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Sir Gawain and the Green Knight excerpts from Fit IV (Kip Wheeler translation)

Vocabulary alliterative revival, alliterative verse, archetype, bob-and-wheel, fit, folkloric motifs, leitmotif, medieval romance, temptation motif.

Character Identifications: Sir Gawain, Arthur, Gwenevere, The Green Knight (Sir Bercilak), Gringolet, The Host (Sir Bercilak in disguise), The Host's Wife, Morgan LeFey.

Lecture Questions:
What is a girdle in medieval terminology?
What is the significance of the phrase "Hony soyt qui mal pence," which appears at the end of the Pearl Poet's manuscript section for Sir Gawain and the Green Knight?

Reading Questions:

  • What special item is Sir Gawain wearing when he goes out to confront the Green Knight?
  • The servant assigned to guide Sir Gawain to the Green Chapel gives Gawain some unsolicited advice. He suggests that since the Green Chapel is so perilous, and since the Green Knight is so dangerous, Gawain should do what? What does the servant promise he will do if Sir Gawain takes his advice?
  • How does Gawain react to the servant's suggestion?
  • What is the architecture like when Sir Gawain comes to the "Green Chapel"? Is it really a chapel? If so, what does it look like. If not, what is the Chapel?
  • What's growing around the Green Chapel? Why is this strange for the time of year?
  • What sound does Sir Gawain hear as he walks around the outside of the Green Chapel? Why would that sound evoke a strong emotional reaction?
  • How does Sir Gawain react when the Green Knight gets ready to swing the ax the first time? What does the Green Knight have to say about that reaction?
  • What does Sir Gawain vow about his reaction when the next swing comes? Does he keep that vow?
  • Why does Sir Gawain get cranky when the Green Knight starts making requests about the position of Sir Gawain's hood?
  • When the Green Knight strikes Sir Gawain with the ax, he leaves a wound. Describe this wound.
  • What does Sir Gawain do after being cut by the Green Knight?
  • After Sir Gawain sees his own blood in the snow, the text says he leaps backward to grab his weapons and helmet. How far backward does he jump? Does that seem plausible to you? Why or why not?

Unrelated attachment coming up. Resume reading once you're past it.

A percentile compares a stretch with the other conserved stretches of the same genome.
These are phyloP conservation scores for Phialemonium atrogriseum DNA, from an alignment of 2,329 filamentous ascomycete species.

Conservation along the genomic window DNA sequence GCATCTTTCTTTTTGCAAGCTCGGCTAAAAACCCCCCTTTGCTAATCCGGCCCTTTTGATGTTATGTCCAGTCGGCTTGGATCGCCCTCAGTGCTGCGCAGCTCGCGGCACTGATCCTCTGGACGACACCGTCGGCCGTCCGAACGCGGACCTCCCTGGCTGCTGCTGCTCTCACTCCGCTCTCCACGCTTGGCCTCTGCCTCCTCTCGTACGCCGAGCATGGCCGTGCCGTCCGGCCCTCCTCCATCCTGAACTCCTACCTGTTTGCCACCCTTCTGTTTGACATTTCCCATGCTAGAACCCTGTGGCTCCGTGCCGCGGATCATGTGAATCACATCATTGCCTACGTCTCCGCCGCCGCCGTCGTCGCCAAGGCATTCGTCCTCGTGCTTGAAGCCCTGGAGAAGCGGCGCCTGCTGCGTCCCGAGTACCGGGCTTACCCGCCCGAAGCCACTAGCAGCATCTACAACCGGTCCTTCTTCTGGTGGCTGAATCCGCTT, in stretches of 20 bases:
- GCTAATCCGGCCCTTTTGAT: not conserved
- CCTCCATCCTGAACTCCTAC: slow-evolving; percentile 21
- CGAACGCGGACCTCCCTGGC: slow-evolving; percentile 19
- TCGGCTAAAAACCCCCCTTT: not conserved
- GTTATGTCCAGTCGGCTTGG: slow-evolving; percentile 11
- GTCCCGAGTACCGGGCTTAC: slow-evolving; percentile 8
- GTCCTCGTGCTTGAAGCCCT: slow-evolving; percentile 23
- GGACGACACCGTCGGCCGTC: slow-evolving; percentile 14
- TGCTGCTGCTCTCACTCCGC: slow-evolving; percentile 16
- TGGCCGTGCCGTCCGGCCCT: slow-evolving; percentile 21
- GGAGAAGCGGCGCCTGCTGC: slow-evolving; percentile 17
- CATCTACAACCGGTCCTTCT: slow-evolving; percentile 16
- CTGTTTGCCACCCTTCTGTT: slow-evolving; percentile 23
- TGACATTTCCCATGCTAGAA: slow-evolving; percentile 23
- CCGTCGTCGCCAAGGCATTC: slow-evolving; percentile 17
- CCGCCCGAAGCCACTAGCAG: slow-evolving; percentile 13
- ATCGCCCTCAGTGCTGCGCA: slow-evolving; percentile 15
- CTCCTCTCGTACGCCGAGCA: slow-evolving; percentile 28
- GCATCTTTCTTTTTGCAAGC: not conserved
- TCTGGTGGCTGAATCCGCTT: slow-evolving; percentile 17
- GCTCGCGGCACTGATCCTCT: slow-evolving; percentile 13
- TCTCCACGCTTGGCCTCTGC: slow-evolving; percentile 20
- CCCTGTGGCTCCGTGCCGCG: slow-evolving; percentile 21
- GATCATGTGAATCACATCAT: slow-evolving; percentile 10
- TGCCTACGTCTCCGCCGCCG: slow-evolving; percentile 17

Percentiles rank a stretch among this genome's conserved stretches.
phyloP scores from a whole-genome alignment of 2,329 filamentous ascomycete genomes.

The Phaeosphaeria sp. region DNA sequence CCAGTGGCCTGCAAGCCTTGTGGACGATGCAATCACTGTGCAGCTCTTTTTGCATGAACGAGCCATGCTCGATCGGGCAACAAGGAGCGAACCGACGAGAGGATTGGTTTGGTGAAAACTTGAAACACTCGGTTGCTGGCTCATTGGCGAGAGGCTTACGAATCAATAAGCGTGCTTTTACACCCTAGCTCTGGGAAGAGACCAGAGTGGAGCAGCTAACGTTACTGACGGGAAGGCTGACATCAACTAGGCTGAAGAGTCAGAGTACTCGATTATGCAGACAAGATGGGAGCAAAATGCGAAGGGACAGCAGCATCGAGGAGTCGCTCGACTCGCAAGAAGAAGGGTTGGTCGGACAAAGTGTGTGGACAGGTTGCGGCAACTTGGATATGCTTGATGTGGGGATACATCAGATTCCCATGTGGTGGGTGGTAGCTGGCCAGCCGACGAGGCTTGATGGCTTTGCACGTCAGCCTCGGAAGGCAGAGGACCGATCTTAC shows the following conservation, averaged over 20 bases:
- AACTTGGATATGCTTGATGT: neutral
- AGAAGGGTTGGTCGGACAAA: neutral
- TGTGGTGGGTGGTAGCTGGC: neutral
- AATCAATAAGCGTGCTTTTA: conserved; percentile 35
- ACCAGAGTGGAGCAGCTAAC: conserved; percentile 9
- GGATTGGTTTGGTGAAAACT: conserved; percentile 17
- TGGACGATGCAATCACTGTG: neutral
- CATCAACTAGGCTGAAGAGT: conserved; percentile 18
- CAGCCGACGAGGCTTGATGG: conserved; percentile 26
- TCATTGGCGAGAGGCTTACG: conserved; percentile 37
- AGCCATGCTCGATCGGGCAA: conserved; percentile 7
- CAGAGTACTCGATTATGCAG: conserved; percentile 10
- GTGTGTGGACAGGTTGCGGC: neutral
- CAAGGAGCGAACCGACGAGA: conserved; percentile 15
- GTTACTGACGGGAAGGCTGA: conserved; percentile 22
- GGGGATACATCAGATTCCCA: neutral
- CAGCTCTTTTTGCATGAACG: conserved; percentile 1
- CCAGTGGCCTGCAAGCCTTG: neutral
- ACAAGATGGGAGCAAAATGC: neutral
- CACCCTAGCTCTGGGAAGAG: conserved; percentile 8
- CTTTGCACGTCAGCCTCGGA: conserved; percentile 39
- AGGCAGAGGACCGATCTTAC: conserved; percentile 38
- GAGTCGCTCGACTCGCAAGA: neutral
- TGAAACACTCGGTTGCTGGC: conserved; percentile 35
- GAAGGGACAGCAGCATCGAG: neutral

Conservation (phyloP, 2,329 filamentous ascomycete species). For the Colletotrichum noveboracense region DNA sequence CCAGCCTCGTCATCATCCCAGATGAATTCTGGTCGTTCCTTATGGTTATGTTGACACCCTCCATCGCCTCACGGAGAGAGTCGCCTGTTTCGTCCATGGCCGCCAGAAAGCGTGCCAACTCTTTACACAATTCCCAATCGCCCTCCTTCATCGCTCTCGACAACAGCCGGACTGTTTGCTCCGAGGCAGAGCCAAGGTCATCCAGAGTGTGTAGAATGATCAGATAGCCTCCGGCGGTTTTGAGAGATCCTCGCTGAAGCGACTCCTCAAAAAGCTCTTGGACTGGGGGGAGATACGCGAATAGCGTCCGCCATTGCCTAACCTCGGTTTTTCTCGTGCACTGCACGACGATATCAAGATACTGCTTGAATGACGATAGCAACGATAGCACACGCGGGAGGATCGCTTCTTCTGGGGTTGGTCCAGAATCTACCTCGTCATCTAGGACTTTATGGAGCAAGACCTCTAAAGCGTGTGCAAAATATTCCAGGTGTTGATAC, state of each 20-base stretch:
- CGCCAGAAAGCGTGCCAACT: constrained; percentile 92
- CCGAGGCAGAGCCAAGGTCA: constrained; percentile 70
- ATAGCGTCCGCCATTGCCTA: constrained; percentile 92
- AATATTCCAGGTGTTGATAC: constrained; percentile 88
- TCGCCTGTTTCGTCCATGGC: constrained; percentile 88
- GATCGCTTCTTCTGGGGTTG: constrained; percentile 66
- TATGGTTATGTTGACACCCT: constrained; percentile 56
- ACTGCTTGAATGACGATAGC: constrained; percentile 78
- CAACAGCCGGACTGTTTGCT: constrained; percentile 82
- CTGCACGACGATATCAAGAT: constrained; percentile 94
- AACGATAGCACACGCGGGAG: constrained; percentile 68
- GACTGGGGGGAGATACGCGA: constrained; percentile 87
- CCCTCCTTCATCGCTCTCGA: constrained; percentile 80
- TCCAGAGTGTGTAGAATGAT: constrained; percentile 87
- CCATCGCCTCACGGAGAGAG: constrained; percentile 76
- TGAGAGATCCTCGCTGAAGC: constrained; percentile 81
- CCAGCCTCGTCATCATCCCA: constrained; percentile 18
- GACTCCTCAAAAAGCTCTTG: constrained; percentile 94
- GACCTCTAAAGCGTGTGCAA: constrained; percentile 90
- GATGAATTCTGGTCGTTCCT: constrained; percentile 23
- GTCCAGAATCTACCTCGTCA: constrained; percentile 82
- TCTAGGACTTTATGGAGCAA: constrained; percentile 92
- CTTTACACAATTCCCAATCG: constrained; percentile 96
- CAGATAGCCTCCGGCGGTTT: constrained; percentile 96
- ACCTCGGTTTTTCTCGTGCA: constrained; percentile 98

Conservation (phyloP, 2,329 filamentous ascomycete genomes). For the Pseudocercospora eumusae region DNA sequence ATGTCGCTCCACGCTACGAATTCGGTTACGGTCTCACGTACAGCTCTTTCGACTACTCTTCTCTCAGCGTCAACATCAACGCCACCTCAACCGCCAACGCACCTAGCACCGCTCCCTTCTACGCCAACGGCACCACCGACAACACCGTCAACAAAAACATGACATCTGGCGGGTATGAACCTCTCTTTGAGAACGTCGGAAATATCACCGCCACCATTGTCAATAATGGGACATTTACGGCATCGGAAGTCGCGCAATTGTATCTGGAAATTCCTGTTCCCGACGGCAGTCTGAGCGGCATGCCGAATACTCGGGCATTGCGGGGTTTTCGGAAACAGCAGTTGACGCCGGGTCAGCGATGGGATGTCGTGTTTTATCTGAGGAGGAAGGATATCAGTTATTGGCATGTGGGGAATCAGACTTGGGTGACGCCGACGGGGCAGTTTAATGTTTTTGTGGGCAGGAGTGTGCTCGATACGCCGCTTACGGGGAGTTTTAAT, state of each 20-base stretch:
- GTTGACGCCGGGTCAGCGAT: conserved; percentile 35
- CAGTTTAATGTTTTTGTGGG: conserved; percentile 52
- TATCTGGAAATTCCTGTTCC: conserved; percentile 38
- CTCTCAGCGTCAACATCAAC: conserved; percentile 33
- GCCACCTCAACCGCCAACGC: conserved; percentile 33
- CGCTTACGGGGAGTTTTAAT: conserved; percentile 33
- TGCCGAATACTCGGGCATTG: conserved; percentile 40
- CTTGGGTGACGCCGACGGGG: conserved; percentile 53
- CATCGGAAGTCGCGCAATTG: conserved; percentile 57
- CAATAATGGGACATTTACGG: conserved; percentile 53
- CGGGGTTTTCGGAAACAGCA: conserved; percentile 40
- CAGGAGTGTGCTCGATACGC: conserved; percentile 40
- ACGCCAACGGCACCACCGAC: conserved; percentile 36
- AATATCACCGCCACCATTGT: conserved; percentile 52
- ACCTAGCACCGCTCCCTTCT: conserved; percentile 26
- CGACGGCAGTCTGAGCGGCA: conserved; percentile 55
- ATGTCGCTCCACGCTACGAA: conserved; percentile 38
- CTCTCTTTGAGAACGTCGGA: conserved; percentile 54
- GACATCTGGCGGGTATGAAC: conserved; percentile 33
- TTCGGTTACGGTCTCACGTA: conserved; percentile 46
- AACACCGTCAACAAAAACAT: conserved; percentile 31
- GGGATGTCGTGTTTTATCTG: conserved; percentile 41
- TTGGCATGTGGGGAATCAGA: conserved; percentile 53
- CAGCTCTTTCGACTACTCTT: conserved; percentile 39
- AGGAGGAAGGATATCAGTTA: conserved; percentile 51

• After wounding, how does the Green Knight respond to Sir Gawain's frantic words claiming the bargain is now fulfilled and the game is over?
  • When the Green Knight explains himself, why does he say he did not wound Sir Gawain with the first swing? Why does he say he didn't wound Sir Gawain with the second swing? Why did he actually strike Sir Gawain with the third swing, even though Sir Gawain gave him the appropriate number of kisses and didn't commit adultery? What, according to the Green Knight, did Sir Gawain lack? Why doesn't the Green Knight blame or judge Gawain harshly for that failure?
  • Who sent the wife to seduce Gawain, according to the Green Knight?
  • How does Gawain react physically when the Green Knight analyzes Sir Gawain's performance in regards to these tests?
  • Who or what does Sir Gawain initially blame for his failure, citing the events that happened to Adam, Solomon, and Samson in the Bible?
  • What is the Green Knight's real name?
  • What mythical female figure, according to the Green Knight, dwells in the castle? Why did she send the Green Knight to Camelot? According to the Green Knight, his mystical appearance was actually an assassination attempt. Who was supposed to be literally frightened to death by the Green Knight's decapitation? Knowing what we do about the ultimate fate of Camelot, why is it ironic that this mythical figure would seek to destroy Camelot by assassinating this character?
  • Why does Sir Gawain decide to wear the green girdle as a baldric for the rest of his days? What happens to Sir Gawain's complection as he recounts to King Arthur's court the story of his adventure?
  • How does the court comfort Sir Gawain? (i.e., what action do they take in the way they dress to show their support for him?)
  • How is Sir Gawain's attitude toward his performance different than the attitude of both Sir Bercilak and the court at Camelot?

Sample Passage Identifications:

A. "You press onward to a perilous place, for he who lives in that waste is the worst on earth. He is stiff and stern, and he loves to strike others. He is taller than any man on middle-earth . . . And this is his custom at the Green Chapel: no man may pass that place, however proud in arms, without the Green Knight doing him to death by force of his hands, for he is not a noble knight, and he shows no chivalry. It can be a churl or chaplain who rides by that barrow, monk or mass priest, or any other. He finds it as fun to slay such ones as to be breathing himself."